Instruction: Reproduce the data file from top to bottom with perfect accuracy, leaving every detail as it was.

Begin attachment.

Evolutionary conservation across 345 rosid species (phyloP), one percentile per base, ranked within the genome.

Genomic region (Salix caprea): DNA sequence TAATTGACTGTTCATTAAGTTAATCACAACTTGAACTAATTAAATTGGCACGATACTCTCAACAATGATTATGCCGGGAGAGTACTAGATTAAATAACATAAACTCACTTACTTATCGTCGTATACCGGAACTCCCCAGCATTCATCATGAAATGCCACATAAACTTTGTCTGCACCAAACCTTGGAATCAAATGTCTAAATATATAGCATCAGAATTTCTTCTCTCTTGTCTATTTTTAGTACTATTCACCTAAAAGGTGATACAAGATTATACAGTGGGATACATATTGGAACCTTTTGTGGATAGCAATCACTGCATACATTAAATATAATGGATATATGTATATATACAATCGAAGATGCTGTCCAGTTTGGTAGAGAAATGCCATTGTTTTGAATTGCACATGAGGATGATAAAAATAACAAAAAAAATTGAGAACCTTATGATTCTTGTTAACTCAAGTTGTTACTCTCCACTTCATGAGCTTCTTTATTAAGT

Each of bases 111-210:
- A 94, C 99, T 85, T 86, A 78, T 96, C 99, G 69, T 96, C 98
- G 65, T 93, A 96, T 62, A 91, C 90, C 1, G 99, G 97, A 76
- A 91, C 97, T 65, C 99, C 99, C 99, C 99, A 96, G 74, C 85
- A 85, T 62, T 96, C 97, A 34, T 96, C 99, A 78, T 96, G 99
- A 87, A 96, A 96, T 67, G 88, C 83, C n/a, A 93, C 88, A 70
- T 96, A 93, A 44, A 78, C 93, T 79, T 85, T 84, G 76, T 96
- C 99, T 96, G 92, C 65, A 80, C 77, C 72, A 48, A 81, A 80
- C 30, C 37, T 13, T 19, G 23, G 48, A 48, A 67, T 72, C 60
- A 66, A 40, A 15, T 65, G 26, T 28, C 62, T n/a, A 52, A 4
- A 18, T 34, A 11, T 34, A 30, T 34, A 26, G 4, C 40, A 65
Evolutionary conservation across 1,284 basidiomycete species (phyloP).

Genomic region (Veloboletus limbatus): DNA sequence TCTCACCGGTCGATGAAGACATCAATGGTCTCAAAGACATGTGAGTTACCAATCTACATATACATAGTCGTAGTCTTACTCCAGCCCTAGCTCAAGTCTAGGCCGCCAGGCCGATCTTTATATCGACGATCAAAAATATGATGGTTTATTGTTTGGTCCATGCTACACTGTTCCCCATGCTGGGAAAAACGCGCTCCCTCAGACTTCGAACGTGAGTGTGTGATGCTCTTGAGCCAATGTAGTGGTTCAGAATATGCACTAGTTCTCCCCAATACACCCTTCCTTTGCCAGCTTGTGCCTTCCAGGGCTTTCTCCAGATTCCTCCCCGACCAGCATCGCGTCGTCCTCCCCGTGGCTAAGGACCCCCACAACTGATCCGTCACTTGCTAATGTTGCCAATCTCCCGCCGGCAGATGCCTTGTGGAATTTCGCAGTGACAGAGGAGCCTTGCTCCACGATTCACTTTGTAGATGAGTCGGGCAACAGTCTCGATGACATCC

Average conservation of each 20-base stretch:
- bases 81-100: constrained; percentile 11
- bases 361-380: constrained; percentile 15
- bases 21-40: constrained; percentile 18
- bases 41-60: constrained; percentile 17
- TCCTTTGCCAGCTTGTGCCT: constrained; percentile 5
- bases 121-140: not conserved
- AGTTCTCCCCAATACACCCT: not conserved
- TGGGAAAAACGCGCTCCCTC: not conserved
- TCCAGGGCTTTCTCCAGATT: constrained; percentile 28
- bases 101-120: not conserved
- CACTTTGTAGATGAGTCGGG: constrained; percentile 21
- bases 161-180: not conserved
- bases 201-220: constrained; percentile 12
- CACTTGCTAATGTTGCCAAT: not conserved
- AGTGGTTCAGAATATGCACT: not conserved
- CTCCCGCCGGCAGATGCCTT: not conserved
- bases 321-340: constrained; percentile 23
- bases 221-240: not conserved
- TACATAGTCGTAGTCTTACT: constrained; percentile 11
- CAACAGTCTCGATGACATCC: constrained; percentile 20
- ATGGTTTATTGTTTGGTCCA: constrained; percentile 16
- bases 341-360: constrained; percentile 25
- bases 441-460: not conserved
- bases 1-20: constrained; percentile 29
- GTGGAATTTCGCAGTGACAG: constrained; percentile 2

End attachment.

Evolutionary conservation across 345 rosid species (phyloP), one percentile per base, ranked within the genome.

Genomic region (Salix caprea): DNA sequence TAATTGACTGTTCATTAAGTTAATCACAACTTGAACTAATTAAATTGGCACGATACTCTCAACAATGATTATGCCGGGAGAGTACTAGATTAAATAACATAAACTCACTTACTTATCGTCGTATACCGGAACTCCCCAGCATTCATCATGAAATGCCACATAAACTTTGTCTGCACCAAACCTTGGAATCAAATGTCTAAATATATAGCATCAGAATTTCTTCTCTCTTGTCTATTTTTAGTACTATTCACCTAAAAGGTGATACAAGATTATACAGTGGGATACATATTGGAACCTTTTGTGGATAGCAATCACTGCATACATTAAATATAATGGATATATGTATATATACAATCGAAGATGCTGTCCAGTTTGGTAGAGAAATGCCATTGTTTTGAATTGCACATGAGGATGATAAAAATAACAAAAAAAATTGAGAACCTTATGATTCTTGTTAACTCAAGTTGTTACTCTCCACTTCATGAGCTTCTTTATTAAGT

Each of bases 111-210:
- A 94, C 99, T 85, T 86, A 78, T 96, C 99, G 69, T 96, C 98
- G 65, T 93, A 96, T 62, A 91, C 90, C 1, G 99, G 97, A 76
- A 91, C 97, T 65, C 99, C 99, C 99, C 99, A 96, G 74, C 85
- A 85, T 62, T 96, C 97, A 34, T 96, C 99, A 78, T 96, G 99
- A 87, A 96, A 96, T 67, G 88, C 83, C n/a, A 93, C 88, A 70
- T 96, A 93, A 44, A 78, C 93, T 79, T 85, T 84, G 76, T 96
- C 99, T 96, G 92, C 65, A 80, C 77, C 72, A 48, A 81, A 80
- C 30, C 37, T 13, T 19, G 23, G 48, A 48, A 67, T 72, C 60
- A 66, A 40, A 15, T 65, G 26, T 28, C 62, T n/a, A 52, A 4
- A 18, T 34, A 11, T 34, A 30, T 34, A 26, G 4, C 40, A 65
Evolutionary conservation across 1,284 basidiomycete species (phyloP).

Genomic region (Veloboletus limbatus): DNA sequence TCTCACCGGTCGATGAAGACATCAATGGTCTCAAAGACATGTGAGTTACCAATCTACATATACATAGTCGTAGTCTTACTCCAGCCCTAGCTCAAGTCTAGGCCGCCAGGCCGATCTTTATATCGACGATCAAAAATATGATGGTTTATTGTTTGGTCCATGCTACACTGTTCCCCATGCTGGGAAAAACGCGCTCCCTCAGACTTCGAACGTGAGTGTGTGATGCTCTTGAGCCAATGTAGTGGTTCAGAATATGCACTAGTTCTCCCCAATACACCCTTCCTTTGCCAGCTTGTGCCTTCCAGGGCTTTCTCCAGATTCCTCCCCGACCAGCATCGCGTCGTCCTCCCCGTGGCTAAGGACCCCCACAACTGATCCGTCACTTGCTAATGTTGCCAATCTCCCGCCGGCAGATGCCTTGTGGAATTTCGCAGTGACAGAGGAGCCTTGCTCCACGATTCACTTTGTAGATGAGTCGGGCAACAGTCTCGATGACATCC

Average conservation of each 20-base stretch:
- bases 81-100: constrained; percentile 11
- bases 361-380: constrained; percentile 15
- bases 21-40: constrained; percentile 18
- bases 41-60: constrained; percentile 17
- TCCTTTGCCAGCTTGTGCCT: constrained; percentile 5
- bases 121-140: not conserved
- AGTTCTCCCCAATACACCCT: not conserved
- TGGGAAAAACGCGCTCCCTC: not conserved
- TCCAGGGCTTTCTCCAGATT: constrained; percentile 28
- bases 101-120: not conserved
- CACTTTGTAGATGAGTCGGG: constrained; percentile 21
- bases 161-180: not conserved
- bases 201-220: constrained; percentile 12
- CACTTGCTAATGTTGCCAAT: not conserved
- AGTGGTTCAGAATATGCACT: not conserved
- CTCCCGCCGGCAGATGCCTT: not conserved
- bases 321-340: constrained; percentile 23
- bases 221-240: not conserved
- TACATAGTCGTAGTCTTACT: constrained; percentile 11
- CAACAGTCTCGATGACATCC: constrained; percentile 20
- ATGGTTTATTGTTTGGTCCA: constrained; percentile 16
- bases 341-360: constrained; percentile 25
- bases 441-460: not conserved
- bases 1-20: constrained; percentile 29
- GTGGAATTTCGCAGTGACAG: constrained; percentile 2